• From: Michael Dauer <michael.dauer@xxxxxxxxxxx>
• Date: Fri, 28 Jul 2017 09:11:07 +0000
• To: pysolar-discuss@xxxxxxxxxxx

```Hi,

I tried to use get_radiation_direct, but I doubt that the results are
correct. The radiation for noon in spring is much stronger then for noon in
summer. You can easily check with the following code:

from pysolar import solar
import datetime as dt
import dateutil
import time
import matplotlib.pyplot as plt
import numpy as np

# for when in [dt.datetime(2017,3,21,12,0), dt.datetime(2017,6,21,12,0)]:
results = []
for days in range(365):
# when = dt.datetime(2017,1,1,12,0) + dt.timedelta(days=days)
when = dt.datetime.fromtimestamp(time.mktime((2017, 1, 1, 12, 0,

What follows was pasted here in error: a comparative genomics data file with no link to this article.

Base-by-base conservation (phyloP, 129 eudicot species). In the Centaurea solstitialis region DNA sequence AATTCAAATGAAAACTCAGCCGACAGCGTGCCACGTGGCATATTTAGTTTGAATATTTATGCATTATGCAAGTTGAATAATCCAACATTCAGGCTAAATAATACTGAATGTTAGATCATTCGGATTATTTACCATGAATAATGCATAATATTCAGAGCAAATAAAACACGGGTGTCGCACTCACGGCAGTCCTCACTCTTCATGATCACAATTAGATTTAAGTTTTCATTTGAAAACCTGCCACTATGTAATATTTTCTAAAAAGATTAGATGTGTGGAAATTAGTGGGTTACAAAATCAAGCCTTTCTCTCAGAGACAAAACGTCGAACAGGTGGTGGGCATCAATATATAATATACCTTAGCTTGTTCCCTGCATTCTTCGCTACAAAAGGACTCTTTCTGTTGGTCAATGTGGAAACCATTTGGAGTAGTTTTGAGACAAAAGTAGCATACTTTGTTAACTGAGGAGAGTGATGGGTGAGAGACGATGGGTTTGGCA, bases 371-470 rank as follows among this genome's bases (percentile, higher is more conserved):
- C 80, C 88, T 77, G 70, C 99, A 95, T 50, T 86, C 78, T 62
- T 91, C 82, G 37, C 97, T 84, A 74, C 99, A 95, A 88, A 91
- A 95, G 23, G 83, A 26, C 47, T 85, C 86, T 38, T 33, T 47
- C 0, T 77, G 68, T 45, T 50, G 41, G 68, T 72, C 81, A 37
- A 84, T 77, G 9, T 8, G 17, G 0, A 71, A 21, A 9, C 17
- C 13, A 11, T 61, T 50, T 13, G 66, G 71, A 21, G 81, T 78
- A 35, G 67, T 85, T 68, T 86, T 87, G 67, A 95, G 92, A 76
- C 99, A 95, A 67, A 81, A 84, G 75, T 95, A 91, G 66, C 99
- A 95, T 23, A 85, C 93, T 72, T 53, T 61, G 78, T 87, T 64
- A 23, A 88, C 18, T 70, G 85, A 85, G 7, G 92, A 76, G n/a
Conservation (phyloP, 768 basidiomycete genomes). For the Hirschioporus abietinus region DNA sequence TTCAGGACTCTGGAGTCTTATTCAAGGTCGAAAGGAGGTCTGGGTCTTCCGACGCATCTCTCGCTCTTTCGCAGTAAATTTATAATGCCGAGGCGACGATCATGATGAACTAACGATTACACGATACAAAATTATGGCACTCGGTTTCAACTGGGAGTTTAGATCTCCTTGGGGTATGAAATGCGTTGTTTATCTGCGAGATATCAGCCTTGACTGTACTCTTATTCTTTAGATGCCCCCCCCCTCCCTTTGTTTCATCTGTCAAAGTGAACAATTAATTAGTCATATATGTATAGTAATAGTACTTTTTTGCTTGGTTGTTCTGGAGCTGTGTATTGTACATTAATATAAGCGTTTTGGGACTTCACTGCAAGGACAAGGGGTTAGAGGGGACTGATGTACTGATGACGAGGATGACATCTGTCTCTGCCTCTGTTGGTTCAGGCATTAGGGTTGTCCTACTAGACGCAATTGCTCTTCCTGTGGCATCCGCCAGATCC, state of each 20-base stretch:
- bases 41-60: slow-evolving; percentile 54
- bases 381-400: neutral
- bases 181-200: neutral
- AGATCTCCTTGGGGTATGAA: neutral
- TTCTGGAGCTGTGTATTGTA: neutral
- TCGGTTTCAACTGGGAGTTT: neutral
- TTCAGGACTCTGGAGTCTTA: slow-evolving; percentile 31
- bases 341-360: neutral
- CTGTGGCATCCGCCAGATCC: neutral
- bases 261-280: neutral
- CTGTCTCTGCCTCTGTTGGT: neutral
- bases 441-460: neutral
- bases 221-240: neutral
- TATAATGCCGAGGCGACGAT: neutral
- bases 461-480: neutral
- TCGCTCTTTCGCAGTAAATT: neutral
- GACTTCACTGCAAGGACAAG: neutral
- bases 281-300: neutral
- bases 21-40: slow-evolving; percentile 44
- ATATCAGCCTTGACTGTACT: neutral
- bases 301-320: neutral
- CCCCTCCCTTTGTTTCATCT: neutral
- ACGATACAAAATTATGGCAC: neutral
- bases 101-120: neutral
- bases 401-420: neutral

0, 0, 0, 0)), tz=dateutil.tz.tzoffset("CET", 1*60*60)) +
dt.timedelta(days=days)
altitude = solar.get_altitude(48.1980552, 16.3508735, when)
print(altitude, power)
day = when.utctimetuple().tm_yday
results.append((day, power,
print(results[-1])

r = np.array(results)
ax = None
for i in range(1,5):
ax = plt.subplot(4,1,i, sharex=ax)
plt.plot(r[:,i])
plt.show()

[image: pysolar.png]

Maybe the function works for the southern hemisphere only, or do I need to
consider the actual angle in addition?

I miss the theoretical background. Can somebody please give me a hint, how
to correct it.

Thanks,
Mick
```